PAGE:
Physician burnout: What organizations are doing to cope with the fire under their feet

Physicians are overburdened with onerous administrative tasks that are eating into the time they would prefer to spend with patients. Not only are these excessive documentation requirements taking a toll on physicians, but they are also contributing to financial challenges for health systems.


During Becker's Hospital Review's 12th Annual Meeting, in a session sponsored by DeliverHealth — a leading healthcare software and services company — Michael Clark, chief executive officer of DeliverHealth, and Jodie Hilliker, senior director of EHR and Managed Services at DeliverHealth, led a roundtable discussion about charting a map to a better physician experience. 

Three key insights were:

1. Organizations' efforts to tackle physician burnout have had mixed success. Many clinicians are burned out. This due in part to the intense stress caused by COVID-19 and in part to longstanding fatigue from burdensome administrative requirements. The degree of burnout is causing many physicians to consider early retirement. 

Organizations have attempted to remediate the issue by hiring hospitalist scribes, physician assistants, contract nurses and other locum providers to help with the workload; devising work Relative Value Units (RVUs) to incentivize physicians to deliver in-person care or to re-hire those who had left and relaxing rules for hard-stop alerts in the EHR. 

However, while these various steps aim to alleviate physician burnout, some may have a negative effect in terms of revenue. One panelist shared that her organization is still waiting to hear from the CFO whether relaxing hard stops has resulted in a drop in revenue. Another attendee stated that even physicians who are not necessarily burned out are sometimes reluctant to return and do procedures in the hospital.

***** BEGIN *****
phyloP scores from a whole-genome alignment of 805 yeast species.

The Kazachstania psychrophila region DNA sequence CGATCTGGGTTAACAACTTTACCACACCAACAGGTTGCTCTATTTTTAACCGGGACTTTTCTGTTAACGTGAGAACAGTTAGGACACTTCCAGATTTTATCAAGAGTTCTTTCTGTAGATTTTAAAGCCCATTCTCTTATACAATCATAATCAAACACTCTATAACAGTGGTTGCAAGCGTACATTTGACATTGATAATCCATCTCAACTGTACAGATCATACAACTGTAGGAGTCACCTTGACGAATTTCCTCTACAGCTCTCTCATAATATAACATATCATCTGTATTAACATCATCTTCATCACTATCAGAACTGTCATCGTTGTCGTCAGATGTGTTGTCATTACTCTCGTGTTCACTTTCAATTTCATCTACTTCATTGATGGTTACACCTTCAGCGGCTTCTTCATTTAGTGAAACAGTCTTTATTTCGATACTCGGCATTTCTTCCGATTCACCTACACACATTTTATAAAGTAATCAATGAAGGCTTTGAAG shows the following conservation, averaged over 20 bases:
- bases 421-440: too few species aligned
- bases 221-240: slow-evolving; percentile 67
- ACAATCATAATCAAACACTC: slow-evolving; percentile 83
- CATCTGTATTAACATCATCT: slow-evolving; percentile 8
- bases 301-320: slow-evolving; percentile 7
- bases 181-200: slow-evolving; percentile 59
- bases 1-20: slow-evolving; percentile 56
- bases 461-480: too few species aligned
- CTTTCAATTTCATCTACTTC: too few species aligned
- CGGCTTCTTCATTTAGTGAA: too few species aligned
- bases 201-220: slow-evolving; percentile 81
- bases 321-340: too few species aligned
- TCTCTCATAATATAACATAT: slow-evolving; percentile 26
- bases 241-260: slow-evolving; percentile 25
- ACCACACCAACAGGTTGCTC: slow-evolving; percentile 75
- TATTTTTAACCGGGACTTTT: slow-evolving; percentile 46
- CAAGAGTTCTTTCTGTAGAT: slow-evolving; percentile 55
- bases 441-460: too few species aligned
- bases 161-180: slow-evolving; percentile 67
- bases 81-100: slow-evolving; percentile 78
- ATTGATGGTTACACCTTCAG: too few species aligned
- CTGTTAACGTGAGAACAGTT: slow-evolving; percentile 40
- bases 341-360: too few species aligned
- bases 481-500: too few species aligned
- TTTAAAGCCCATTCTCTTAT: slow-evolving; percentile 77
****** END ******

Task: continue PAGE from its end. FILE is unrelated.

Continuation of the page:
"It takes anywhere from $500,000 to one million dollars to replace a physician," Ms. Hilliker said, framing the impact that extreme physician burnout has on an organization's bottom line, not to mention its culture and the overall environment.

2. To prevent staff burnout, some organizations are turning to analytics. The right data and analytics can enable health systems to spot signs of physician burnout in real time and act early. "We're watching closely the amount of off-hour utilization to try to get ahead of somebody who's got problems, who needs remediation or assistance or who's just a bad time utilizer," one participant said. 

DeliverHealth provides an analytics tool that tracks this and other types of data that can help determine who is struggling, when they are struggling and precisely what they are struggling with. "This way if you bring in outside resources, the tool will tell them exactly where they need to focus [their efforts]," Ms. Hilliker said.

3. Automation technologies are seen as go-to measures to help offload administrative tasks and decrease burnout. Organizations looking to reduce clinician burnout are leveraging automated or self-directed support systems and tools, including dedicated physician hotlines, digital front doors that enable patients to self-schedule appointments and chatbots that answer frequent questions. 

"[Using such technologies] is not necessarily an expensive endeavor and if you have experts on the other end . . . that's even more beneficial," Ms. Hilliker said.

Automation technologies and analytics tools such as DeliverHealth's can help identify and reduce physician burnout, allowing physicians to do what they really want — spend more time caring for their patients. 

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